Each year, more than 250,000 seasonal farm jobs in the U.S. are filled by H-2A workers. Because it’s still early in the growing season, there are currently few H-2A workers in the country. Michael Marsh, president and CEO of the National Council of Agricultural Employers, says this has allowed farmers to provide more spacious housing. Some have even offered to quarantine workers who fear they’ve been exposed. That will be far more difficult in the coming months, as the growing season gets underway and around 87,000 H-2A jobs are filled.
The threat to farmworker visas has spurred an outcry from the U.S. ag sector.
In a letter to Secretary of State Mike Pompeo, the Agriculture Workforce Coalition, which represents major farm-sector employers, urged the State Department to “recognize all H-2A — as well as any other non-immigrant visa petition involving an agricultural worker — visa consular processing functions as ‘essential’ and direct the U.S. Consulates to treat all agricultural worker appointments as emergency visa services.” Otherwise, the letter said, the visa interruption would “cause a significant disruption to the U.S. food supply.”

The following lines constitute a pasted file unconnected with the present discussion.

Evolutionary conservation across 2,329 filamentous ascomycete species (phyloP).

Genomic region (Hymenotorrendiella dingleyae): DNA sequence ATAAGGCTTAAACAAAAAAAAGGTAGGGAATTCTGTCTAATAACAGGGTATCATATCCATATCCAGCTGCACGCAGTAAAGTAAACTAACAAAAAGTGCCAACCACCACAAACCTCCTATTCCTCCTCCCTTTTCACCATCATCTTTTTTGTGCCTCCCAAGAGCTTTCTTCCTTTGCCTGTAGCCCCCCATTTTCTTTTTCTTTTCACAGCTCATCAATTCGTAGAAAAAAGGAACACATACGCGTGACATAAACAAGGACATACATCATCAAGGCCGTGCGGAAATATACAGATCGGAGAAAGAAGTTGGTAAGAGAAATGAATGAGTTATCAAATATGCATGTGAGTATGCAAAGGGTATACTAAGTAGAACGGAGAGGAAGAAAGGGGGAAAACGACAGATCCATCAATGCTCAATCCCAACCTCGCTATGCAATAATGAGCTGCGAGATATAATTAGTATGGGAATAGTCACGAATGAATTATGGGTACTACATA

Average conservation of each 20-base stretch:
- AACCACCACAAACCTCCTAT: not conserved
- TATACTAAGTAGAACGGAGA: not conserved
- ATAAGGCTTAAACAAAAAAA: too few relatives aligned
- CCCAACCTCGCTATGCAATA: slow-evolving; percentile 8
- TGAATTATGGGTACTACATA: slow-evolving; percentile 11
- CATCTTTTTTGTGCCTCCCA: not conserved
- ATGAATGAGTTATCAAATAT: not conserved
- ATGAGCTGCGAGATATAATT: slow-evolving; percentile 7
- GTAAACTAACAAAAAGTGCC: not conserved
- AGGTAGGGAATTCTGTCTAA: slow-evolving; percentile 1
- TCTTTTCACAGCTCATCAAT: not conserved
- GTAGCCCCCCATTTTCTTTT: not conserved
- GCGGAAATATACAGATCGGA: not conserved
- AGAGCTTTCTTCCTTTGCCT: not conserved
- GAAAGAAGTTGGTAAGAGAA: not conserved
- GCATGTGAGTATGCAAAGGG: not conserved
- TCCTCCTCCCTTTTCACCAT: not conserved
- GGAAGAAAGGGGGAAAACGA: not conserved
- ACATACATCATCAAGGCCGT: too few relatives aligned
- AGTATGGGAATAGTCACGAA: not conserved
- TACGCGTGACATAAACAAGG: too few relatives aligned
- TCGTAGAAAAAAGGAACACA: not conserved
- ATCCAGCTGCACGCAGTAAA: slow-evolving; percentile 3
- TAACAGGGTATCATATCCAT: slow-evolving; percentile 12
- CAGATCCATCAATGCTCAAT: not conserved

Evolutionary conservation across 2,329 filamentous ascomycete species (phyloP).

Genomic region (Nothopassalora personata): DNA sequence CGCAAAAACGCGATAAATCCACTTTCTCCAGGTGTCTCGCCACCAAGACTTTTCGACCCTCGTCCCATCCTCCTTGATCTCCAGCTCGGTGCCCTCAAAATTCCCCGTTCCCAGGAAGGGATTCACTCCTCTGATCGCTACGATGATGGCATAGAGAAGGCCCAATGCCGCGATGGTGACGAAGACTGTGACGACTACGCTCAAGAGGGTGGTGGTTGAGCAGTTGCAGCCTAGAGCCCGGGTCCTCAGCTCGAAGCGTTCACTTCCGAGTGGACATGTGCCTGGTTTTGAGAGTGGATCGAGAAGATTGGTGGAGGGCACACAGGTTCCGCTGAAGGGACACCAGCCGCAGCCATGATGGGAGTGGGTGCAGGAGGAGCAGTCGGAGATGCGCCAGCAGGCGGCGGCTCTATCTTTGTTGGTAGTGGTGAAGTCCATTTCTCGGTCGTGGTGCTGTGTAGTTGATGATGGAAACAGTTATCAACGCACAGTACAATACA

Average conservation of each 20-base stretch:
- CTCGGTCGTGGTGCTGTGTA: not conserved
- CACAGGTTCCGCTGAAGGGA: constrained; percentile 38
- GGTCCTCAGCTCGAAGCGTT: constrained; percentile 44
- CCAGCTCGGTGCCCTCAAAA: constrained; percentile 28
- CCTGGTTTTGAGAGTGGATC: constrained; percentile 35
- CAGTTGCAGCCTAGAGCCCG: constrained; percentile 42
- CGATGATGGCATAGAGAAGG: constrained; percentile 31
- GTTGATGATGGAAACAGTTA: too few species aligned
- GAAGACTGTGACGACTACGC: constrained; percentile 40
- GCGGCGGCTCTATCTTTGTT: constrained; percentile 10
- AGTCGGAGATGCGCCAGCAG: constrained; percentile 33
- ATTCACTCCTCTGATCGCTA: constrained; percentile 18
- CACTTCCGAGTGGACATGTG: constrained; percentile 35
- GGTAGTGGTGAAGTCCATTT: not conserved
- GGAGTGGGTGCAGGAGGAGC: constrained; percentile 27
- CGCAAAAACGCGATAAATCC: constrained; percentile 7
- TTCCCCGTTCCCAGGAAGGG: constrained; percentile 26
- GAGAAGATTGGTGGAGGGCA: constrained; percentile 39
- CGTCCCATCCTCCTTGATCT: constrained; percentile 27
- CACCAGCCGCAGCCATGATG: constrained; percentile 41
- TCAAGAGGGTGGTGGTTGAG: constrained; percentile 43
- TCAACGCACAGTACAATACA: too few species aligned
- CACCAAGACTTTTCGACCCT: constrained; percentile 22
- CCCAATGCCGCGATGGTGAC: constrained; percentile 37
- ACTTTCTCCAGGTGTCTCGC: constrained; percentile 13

Rep. Jimmy Panetta, a California Democrat whose district includes the Salinas Valley, one of the country’s leading agricultural regions, is also urging Secretary Pompeo to ensure that the necessary visas get processed.
“A complete suspension on visa processing for H-2A workers will have a devastating impact on the national food supply and a disproportionate effect on the national agriculture economy,” Panetta wrote in a letter that will be sent to Pompeo on Thursday. “In 2017, agriculture, food, and related industries contributed $1.053 trillion to the U.S. gross domestic product (GDP), a 5.4 percent share. In 2018, 22 million full- and part-time jobs were related to the agricultural and food sectors — 11 percent of total U.S. employment. These individuals not only contribute to the national economy but also guarantee our nation’s food security.”